If one were to read the interim order of the Supreme Court that seeks to make it mandatory to stand up for the national anthem before the screening of movies, one could be excused for presuming that we are all legally obliged now to make our patriotism theatrical, so to speak.
To what extent this judicial masterstroke would disproportionately affect those of us insufficiently trained in the thespian arts remains to be seen.
Within the locked doors of cinema halls, if one were to let one’s mind wander during the 52 seconds that the tricolour flutters in all its magnificence, it wouldn’t be altogether unusual to wonder what ‘constitutional patriotism’ this act encompassed and what disrespect it hoped to preclude.
While the flag waves perhaps even ostensibly within inches of our faces as we tamper with our 3D glasses, the sight of an apparent liberation army on excursion will certainly take some time getting used to.
The necessity of the routine itself, specifically in conjunction with the spirit that it wishes to propagate could be debated endlessly; its infringement on the right of someone to sit through the anthem, should they so wish, is, however, troubling because of the moral retribution that it stands to draw unto itself as much as the legal action.
Rabindranath Tagore, who penned the anthem over a century ago, would find the prospect of the latter particularly bothering.
Almost in anticipation of his ideas on nationalism being misinterpreted, Tagore picked up quill and parchment for his thoughts, and published his essays on ‘Nationalism’ in the year 1917, comprising a polemical opposition to the eponymous subject of the book.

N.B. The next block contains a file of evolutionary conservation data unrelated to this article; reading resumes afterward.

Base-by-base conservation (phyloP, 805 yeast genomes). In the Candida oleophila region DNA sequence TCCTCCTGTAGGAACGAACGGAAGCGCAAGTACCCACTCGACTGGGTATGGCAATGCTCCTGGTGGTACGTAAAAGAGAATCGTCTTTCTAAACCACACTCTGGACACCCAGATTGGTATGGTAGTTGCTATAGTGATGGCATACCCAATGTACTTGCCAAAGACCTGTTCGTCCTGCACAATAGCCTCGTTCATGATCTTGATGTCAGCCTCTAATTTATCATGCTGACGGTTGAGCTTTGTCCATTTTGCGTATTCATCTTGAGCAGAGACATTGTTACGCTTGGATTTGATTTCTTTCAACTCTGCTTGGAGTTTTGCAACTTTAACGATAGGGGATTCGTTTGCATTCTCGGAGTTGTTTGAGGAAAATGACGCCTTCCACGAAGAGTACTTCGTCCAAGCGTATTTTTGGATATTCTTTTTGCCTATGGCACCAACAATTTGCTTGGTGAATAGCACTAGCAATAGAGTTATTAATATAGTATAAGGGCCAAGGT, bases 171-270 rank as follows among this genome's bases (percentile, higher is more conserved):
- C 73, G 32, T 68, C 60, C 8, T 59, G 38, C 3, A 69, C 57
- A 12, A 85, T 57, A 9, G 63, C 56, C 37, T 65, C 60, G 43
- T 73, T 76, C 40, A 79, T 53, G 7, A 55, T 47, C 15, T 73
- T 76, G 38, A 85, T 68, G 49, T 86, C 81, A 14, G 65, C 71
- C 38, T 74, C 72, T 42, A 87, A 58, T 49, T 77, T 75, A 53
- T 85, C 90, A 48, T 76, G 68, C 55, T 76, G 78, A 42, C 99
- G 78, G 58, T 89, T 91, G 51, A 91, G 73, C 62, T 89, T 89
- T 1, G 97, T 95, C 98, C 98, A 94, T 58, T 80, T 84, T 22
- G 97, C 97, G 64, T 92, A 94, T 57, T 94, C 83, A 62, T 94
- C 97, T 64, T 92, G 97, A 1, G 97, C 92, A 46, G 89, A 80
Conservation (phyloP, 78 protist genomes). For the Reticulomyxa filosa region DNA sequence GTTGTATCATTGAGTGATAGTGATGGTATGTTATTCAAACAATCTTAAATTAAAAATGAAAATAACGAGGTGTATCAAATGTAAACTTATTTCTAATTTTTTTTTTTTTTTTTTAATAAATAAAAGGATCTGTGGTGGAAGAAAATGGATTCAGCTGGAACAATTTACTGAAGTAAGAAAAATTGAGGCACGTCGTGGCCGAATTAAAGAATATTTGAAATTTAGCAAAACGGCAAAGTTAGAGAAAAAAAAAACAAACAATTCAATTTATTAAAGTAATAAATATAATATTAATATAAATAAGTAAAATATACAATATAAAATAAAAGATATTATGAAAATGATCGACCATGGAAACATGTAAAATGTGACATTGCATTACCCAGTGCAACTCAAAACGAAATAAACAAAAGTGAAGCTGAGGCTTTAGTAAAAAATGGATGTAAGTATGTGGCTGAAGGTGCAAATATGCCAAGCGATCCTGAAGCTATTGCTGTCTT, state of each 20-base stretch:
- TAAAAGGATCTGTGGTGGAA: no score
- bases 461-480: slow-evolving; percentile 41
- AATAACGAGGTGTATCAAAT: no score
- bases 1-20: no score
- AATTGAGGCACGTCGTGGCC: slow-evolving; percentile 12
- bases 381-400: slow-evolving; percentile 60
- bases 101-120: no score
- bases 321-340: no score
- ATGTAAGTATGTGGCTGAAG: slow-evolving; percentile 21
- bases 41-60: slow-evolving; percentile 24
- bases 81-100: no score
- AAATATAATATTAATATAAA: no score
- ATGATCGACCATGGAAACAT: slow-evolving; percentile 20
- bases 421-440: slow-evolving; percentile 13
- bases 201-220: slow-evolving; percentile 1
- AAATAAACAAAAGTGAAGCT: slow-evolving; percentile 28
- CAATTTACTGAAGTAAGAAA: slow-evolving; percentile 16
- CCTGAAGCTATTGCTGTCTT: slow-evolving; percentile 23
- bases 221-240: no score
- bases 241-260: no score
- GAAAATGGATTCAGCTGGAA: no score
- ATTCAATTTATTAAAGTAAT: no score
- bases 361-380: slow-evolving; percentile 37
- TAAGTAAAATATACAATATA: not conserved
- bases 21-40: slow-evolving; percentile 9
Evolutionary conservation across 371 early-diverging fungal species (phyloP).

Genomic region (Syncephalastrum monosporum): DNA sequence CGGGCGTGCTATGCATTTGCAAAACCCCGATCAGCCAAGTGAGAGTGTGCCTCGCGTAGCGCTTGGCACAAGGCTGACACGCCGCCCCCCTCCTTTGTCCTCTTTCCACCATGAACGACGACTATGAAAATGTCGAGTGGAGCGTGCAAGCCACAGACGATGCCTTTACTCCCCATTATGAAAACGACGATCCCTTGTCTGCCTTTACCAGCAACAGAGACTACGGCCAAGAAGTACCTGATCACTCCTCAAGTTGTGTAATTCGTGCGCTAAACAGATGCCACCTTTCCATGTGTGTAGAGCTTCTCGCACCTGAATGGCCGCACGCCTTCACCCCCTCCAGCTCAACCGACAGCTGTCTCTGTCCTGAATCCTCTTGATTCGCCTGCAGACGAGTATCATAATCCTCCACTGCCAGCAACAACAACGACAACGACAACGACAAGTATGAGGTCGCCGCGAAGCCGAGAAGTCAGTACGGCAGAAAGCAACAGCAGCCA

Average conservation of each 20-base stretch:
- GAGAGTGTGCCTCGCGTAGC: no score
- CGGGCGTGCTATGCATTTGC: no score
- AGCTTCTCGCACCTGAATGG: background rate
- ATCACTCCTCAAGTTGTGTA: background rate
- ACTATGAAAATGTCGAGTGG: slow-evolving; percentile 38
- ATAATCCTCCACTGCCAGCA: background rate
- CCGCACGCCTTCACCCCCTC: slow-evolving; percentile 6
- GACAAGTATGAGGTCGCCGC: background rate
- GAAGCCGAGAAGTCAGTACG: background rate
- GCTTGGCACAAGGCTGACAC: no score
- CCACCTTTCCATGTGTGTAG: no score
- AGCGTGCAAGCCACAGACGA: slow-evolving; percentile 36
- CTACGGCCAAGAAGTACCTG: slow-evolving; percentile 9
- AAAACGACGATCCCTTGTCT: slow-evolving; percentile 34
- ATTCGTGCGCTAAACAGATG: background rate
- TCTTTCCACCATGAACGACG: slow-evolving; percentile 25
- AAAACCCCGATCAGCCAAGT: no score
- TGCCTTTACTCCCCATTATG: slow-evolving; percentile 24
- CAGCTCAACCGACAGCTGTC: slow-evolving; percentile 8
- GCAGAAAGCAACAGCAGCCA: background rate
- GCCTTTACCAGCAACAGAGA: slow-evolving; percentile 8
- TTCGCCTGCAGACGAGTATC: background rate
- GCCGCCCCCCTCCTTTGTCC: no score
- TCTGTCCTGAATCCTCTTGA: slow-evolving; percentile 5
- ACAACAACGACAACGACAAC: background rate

Tagore’s prosaic diatribe against what he considered a western formulation led many to call him an anti-national. A deeply inquisitive and perhaps, reflective reading of his essays would suggest, however, that Tagore’s disenchantment with the idea rose from the evident abrogation of the ideals of humanity that this perverse construction of an adopted nationalism could entail.
Tagore understood nationalism as a foreign construct; while it was adopted across Europe due to prevailing racial unity, in the Indian subcontinent, race differences accompanied by belligerence have been an issue. In resolving this ‘burden of heterogeneity’, India, he wished, should find a basis for unity that isn’t political but, perhaps, inspires a spiritual unity of human beings.
For Tagore, nationalism was a menace that exploited the looseness of India’s diversity and the feebleness of its unity.
Indeed, nationalism has remained one of the most dominant forces in modern politics owing to the ambiguities in its application. For Tagore, nationalism stood in the way of harmonious cooperation with humanity.
Treating certain versions of patriotism as sacrosanct, he believed, would lead to its eventual ‘triumph over humanity’; this, he was willing to lay down his life to prevent.
As someone so fiercely opposed to the abstraction of nationalism, and eulogised by Mahatma Gandhi himself as an ‘ardent nationalist’, Tagore would have never approved of any manifestation of nationalistic sentiment that risked the lives and rights of those around us.
Is this, in the end, the kind of patriotism that we need to be instilled with, is the question that is bound to come to mind, the next time we stand in curated reverence in a cinema hall.